The following series of posts comprises our introduction to complex analysis as taught by Professor Rowan Killip at the University of California, Los Angeles, during the Fall quarter of 2009. Where necessary, course notes have been supplemented with details written by the authors of this website using assistance from Complex Analysis by Elias Stein and Rami Shakarchi. The basic properties of complex numbers will be assumed allowing us to begin with the definition of a holomorphic (or complex-differentiable) function, the central notion in our study of complex analysis.

The basic properties of complex numbers will be assumed, allowing us to begin with the definition of a holomorphic (or complex-differentiable) function, the central notion in our study of complex analysis.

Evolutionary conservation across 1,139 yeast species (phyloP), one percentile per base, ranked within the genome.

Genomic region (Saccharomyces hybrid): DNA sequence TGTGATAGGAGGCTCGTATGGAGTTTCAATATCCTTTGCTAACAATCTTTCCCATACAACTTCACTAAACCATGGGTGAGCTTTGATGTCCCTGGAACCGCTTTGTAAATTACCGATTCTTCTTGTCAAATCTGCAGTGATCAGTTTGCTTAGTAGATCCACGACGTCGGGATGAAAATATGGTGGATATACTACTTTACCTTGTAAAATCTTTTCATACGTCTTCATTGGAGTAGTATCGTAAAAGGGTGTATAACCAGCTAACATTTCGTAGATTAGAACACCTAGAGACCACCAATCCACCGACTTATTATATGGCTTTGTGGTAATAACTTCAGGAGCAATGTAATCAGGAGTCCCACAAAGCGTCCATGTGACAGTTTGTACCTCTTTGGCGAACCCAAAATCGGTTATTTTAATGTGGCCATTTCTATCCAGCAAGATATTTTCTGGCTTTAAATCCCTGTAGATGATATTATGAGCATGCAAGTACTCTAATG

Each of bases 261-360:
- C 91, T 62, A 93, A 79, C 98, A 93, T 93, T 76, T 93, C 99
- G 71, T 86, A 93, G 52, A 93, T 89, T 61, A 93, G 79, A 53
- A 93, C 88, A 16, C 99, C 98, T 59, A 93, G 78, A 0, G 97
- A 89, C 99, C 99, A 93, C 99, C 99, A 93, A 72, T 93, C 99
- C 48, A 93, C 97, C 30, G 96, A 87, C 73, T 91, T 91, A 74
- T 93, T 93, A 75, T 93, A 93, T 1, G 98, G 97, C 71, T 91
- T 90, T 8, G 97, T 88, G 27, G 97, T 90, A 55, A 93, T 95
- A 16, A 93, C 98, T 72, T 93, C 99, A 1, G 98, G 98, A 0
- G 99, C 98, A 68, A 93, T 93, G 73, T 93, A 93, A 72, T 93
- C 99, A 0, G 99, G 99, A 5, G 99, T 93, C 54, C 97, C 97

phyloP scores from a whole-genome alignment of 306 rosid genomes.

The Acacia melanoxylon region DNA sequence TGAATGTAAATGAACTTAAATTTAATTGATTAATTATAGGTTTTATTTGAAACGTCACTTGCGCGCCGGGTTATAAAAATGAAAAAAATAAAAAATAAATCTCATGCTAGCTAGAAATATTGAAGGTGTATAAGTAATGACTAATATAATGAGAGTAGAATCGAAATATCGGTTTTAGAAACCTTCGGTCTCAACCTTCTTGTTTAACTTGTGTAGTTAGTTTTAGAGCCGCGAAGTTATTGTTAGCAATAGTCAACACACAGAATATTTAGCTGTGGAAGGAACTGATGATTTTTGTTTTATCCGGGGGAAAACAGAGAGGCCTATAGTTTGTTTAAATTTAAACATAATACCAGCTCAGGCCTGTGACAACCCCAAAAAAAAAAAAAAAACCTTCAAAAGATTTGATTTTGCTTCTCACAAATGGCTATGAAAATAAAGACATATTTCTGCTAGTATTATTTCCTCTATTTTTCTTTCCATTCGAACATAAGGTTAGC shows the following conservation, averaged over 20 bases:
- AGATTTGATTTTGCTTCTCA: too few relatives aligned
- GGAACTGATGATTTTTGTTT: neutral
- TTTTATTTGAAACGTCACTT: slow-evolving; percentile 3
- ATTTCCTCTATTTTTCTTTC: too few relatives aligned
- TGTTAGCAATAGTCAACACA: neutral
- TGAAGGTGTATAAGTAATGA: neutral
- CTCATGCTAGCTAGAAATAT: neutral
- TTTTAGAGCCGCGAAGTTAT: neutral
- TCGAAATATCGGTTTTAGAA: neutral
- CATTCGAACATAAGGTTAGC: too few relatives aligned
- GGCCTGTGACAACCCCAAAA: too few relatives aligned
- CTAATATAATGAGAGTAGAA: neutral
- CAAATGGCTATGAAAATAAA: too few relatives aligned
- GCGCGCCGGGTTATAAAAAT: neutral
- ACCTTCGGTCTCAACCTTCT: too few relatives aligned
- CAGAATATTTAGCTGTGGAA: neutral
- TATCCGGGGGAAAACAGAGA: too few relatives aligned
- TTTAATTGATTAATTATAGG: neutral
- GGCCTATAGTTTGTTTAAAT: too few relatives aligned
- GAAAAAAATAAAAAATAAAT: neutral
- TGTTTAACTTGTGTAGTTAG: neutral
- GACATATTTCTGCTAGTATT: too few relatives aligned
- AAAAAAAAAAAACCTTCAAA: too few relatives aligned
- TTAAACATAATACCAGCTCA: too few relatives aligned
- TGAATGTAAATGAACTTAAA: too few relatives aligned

**Definition 1.1** *Suppose is an open set and . We say is holomorphic (or complex-differentiable) at if there exists We say is holomorphic on if it has this property for all .*

We can rewrite this formula in terms of the real and imaginary parts of to surmise the relationship between complex differentiability and real analytic differentiability. Let with and , and write where . Then,

We first notice that this is stronger than the differentiability of the real map in . In the real, multivariable case, the derivative of this map is a linear operator, namely, the Jacobian, ; in our equation above, the matrix on the right hand side is . Clearly, it is endowed with a distinct structure summarized in the following proposition.

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